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Lake Winnipesaukee mystery stone

    Image:winnipesaukee_stone.jpg|280px|none|thumb|right|The Mystery stone from Lake Winnipesaukee New Hampshire Source: The Museum of New Hampshire History
    The mystery stone from Lake Winnipesaukee is an alleged OOPart found in 1872 while diggers were digging a hole for a fence post It is a mysterious carved stone about 4 inches long and 2 1/2 inches thick dark and egg-shaped bearing a variety of symbols which remain open for interpretation The stone's antiquity meaning and creator remain unknown


    In 1872 workers digging a hole for a fence post near Lake Winnipesaukee in Meredith New Hampshire found a lump of clay that seemed out of place There was something inside - a dark egg-shaped stone with a variety of carvings including a face teepee ear of corn and star-like circles Seneca Ladd a Meredith businessman who hired the workers was credited with the discovery Ladd died in 1892 and in 1927 one of his daughters donated the stone to the New Hampshire Historical Society The stone is currently on permanent display at the Museum of New Hampshire History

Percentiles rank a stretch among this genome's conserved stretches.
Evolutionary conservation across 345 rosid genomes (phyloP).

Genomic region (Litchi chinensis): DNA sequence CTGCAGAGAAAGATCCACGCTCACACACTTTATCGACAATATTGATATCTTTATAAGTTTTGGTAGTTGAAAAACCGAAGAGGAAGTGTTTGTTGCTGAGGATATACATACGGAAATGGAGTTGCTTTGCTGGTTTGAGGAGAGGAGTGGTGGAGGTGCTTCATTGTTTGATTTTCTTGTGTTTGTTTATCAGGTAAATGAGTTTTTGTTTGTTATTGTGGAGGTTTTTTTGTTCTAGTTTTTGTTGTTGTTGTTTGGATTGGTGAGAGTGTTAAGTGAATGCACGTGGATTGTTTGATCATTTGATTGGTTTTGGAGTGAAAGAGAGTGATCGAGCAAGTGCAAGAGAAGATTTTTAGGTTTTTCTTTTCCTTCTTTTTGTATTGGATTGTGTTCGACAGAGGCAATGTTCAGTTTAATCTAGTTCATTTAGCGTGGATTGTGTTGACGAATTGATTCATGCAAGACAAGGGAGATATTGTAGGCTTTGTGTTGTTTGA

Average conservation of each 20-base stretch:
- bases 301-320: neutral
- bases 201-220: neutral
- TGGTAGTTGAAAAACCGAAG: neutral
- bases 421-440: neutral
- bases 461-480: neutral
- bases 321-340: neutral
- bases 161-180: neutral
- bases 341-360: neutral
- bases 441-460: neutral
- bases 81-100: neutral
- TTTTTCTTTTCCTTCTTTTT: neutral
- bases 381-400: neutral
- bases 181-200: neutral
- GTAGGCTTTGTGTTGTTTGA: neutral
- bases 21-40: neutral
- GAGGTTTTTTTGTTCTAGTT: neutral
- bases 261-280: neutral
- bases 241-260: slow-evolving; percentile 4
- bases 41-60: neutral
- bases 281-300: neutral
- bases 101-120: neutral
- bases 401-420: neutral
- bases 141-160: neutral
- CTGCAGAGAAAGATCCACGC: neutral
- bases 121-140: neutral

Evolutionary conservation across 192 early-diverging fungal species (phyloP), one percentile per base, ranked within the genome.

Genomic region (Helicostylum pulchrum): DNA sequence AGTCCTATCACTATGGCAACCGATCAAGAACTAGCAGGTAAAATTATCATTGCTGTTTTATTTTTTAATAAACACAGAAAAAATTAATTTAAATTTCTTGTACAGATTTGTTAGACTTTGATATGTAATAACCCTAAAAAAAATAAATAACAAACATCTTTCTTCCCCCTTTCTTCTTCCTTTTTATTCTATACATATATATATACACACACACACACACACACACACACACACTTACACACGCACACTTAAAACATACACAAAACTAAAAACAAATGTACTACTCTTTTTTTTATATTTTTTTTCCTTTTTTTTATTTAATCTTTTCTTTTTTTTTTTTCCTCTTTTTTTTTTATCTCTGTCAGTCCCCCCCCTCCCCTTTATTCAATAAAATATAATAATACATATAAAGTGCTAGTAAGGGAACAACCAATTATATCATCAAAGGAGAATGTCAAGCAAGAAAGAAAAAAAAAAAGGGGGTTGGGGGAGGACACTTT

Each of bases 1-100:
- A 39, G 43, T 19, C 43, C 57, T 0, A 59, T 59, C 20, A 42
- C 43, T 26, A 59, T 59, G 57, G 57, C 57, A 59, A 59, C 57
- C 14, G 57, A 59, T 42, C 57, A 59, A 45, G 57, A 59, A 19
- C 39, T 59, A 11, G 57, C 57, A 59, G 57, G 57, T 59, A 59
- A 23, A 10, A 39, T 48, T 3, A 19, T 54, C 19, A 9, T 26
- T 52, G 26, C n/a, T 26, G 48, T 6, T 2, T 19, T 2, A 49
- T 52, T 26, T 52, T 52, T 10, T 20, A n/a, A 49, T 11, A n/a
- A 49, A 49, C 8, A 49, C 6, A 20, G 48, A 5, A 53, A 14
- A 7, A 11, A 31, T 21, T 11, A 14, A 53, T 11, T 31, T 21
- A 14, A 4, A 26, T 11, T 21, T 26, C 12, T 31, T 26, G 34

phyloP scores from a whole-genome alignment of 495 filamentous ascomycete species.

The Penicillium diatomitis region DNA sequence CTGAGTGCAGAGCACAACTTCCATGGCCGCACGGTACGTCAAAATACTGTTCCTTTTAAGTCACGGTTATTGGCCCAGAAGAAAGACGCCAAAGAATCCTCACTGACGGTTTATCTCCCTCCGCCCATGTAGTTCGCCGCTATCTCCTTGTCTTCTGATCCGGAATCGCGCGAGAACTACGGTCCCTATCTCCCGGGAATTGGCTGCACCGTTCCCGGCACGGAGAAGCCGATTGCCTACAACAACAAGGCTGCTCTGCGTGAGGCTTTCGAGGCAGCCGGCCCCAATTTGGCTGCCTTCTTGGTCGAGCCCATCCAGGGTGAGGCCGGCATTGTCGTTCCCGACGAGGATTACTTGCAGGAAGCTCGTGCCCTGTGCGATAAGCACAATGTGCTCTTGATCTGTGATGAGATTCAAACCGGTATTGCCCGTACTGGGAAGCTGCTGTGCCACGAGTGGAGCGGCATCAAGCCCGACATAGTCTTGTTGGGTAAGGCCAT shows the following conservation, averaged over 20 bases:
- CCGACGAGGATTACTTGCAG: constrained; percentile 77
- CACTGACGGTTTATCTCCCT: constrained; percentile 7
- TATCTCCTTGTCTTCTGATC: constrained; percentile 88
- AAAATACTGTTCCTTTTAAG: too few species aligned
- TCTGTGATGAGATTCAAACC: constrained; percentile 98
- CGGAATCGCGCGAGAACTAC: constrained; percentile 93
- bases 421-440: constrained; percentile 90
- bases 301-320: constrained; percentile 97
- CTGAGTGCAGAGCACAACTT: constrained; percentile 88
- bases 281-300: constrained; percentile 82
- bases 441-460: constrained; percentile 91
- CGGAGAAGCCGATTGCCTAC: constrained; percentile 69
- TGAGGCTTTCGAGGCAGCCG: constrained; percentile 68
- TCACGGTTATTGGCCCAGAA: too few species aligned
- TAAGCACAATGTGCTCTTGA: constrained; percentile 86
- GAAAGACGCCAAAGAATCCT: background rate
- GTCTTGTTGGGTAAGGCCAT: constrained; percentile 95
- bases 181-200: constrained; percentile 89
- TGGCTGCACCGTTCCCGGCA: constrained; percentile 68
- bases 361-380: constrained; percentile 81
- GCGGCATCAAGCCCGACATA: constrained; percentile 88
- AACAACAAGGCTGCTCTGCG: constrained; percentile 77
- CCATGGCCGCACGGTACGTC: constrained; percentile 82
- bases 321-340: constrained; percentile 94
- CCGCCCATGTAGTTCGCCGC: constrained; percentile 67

To date no definitive answers about the stone's origins have come to light and the item has come to be known as the "Mystery Stone"


    Carvings on one side of the stone look like inverted arrows a moon some dots and a spiral The other side shows an ear of corn and a depressed circle with three figures one of which looks like a deer's leg There are holes bored in both ends of the stone apparently driled with different size bits Each bore is straight not tapered
    The American Naturalist of November 1872 suggested the stone "commemorates a treaty between two tribes" Others have guessed the stone is Celtic or Inuit A letter to the New Hampshire Historical Society in 1931 suggested it was a thunderstone which the writer said "always present the appearance of having been machined or hand-worked: frequently they come from deep in the earth embedded in lumps of clay or even surrounded by solid rock or coral"
    A state analysis of the stone was performed in 1994 State archaeologist Richard Boisvert suggests the holes were drilled by power tools from the 19th or 20th century Boisvert reported "I've seen a number of holes bored in stone with technology that you would associate with prehistoric North America There's a certain amount of unevenness ... and this hole was extremely regular throughout What we did not see was variations that would be consistent with something that was several hundred years old" Scratches in the lower bore suggest it was placed on a metal shaft and removed several times
    The analysis concluded the stone is a type of quartzite derived from sandstone or mylonite This type of rock is not common in New Hampshire though state geologists said it could well have originated in the state


    CNN article on the Mystery Stone